Wednesday, January 30, 2019

Today by Paddy Manning

Bowen’s economic case
Could Labor make Australia richer?


Beneath the government’s scaremongering there’s an important question that is often neglected: How will Labor make Australia not just fairer and more sustainable, but richer? We’ve heard from the government ad nauseam about their own business tax cuts, free-trade agreements, and record spending on infrastructure and defence. We’ve heard from Labor about making the tax system fairer by abolishing refundable franking credits, and restricting negative gearing and capital gains tax. We know they would restore workers’ penalty rates, review workplace laws and abolish the Australian Building and Construction Commission. We’ve heard about their plans for health and education, climate and energy, and a genuine federal ICAC. But in plain terms, what are Labor’s policies to foster “jobs and growth”? At a press conference in Sydney today, shadow treasurer Chris Bowen gave a rather woolly answer to that question.

Taking the podium straight after the release of benign [$] inflation figures for the December quarter, Bowen slammed the government’s scare campaign as “ridiculous and shrill”, adding that Morrison had “no real economic agenda, no real plan for growth, no real plan for jobs other than a forecast”. I asked: “Mr Bowen we’ve heard a lot from Labor about how you would make the country fairer, how would you actually foster jobs and growth?” Bowen: “Well what we would do is have a holistic plan for the economy, to ensure better growth and growth that is shared by all. As the Financial Review pointed out today [$], Labor has the better corporate tax plan now. We have the same corporate tax rate, headline rate, regardless of who wins the election, and under Labor you get the investment guarantee – far superior to what the government’s promising.”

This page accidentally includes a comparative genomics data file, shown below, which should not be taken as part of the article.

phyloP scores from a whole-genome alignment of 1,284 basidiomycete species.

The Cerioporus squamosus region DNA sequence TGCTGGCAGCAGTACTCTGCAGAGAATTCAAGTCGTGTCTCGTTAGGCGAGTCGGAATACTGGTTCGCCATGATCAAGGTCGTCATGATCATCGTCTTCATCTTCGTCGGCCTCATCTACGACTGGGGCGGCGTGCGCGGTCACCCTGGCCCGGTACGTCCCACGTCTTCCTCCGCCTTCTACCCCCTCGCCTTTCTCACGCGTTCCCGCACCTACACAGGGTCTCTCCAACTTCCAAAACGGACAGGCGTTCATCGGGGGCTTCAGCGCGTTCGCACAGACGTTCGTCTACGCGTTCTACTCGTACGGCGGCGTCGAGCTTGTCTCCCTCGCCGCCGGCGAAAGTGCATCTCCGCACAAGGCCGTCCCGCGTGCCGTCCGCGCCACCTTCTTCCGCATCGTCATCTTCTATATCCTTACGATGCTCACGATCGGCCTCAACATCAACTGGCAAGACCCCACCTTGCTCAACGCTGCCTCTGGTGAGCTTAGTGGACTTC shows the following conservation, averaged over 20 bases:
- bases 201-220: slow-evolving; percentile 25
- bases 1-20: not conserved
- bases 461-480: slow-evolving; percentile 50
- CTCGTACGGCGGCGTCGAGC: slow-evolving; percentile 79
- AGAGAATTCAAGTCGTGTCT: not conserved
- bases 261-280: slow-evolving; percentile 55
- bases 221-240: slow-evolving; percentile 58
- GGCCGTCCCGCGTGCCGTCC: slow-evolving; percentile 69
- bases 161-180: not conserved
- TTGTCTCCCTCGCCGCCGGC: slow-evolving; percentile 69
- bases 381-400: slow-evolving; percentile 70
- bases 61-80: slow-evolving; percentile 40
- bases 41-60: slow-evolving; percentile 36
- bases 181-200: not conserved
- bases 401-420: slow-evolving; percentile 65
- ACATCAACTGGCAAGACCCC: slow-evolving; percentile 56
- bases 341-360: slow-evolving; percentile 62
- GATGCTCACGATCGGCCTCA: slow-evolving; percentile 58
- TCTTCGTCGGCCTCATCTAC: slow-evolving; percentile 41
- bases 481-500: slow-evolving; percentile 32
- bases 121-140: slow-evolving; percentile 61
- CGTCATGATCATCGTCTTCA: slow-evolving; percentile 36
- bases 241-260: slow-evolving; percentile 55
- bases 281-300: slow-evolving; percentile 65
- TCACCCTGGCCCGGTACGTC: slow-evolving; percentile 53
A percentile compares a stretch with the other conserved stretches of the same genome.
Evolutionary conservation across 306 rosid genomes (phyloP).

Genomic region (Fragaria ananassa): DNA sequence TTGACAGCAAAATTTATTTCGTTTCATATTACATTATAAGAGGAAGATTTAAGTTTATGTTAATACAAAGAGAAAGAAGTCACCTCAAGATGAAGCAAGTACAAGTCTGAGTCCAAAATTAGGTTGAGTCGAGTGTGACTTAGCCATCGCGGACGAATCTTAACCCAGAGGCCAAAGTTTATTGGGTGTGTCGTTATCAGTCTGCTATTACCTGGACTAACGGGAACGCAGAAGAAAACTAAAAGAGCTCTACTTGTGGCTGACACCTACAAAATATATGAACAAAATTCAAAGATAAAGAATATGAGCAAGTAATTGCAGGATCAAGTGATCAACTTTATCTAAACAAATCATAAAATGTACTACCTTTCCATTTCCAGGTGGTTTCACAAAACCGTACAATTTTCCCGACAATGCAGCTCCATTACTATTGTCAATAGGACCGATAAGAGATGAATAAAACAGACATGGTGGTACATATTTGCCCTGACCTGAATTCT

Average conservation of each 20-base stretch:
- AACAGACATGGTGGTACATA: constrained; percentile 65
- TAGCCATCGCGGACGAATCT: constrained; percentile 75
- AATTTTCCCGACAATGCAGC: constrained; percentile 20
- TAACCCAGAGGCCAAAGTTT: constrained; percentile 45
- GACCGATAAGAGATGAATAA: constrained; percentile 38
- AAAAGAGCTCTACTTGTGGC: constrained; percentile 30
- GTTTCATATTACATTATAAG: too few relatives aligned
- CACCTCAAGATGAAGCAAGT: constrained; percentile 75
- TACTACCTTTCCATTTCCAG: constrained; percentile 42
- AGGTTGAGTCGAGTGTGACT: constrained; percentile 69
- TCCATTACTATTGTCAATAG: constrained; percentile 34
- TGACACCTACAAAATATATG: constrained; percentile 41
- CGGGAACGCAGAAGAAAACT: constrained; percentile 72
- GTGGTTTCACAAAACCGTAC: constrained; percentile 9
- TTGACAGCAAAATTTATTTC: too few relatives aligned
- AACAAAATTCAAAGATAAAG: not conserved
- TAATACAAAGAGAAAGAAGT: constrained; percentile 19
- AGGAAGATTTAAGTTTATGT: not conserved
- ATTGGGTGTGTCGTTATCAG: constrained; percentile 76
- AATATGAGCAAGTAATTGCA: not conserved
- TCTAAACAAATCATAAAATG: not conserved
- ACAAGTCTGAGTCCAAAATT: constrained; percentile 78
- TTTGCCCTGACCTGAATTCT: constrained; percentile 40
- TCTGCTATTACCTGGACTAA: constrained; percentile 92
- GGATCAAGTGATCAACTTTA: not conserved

Bowen’s press conference followed defence minister Christopher Pyne’s weekend warning, that election of a Shorten Labor government would cause a recession, which was derided yesterday, and both Scott Morrison and the finance minister, Mathias Cormann, instead warned that Labor would weaken the economy – which, if it happens over two successive quarters, means much the same thing. We face a few more months of this scaremongering – for example, assistant treasurer Stuart Robert’s claim that Labor’s abolition of cash refunds for unused franking credits will “overwhelmingly hit low and middle-income earners, with 84 per cent of the individuals impacted on taxable incomes of less than $37,000”. The RMIT ABC fact check unit today found that statistic, often wheeled out by the government, to be “misleading”.

Yet if the government scaremongering can be dismissed, the need to keep the economy growing and generating jobs cannot, particularly in the face of stiffening global economic headwinds. Australia’s dream run of 27 years of uninterrupted growth cannot last forever, and it has been Labor’s historic misfortune to be in power for three of the last four big global economic shocks: the 1973 oil shock, the “black Monday” stock market crash of 1987, and the global financial crisis of 2008. (The Asian financial crisis of 1997 was on the Coalition’s watch.)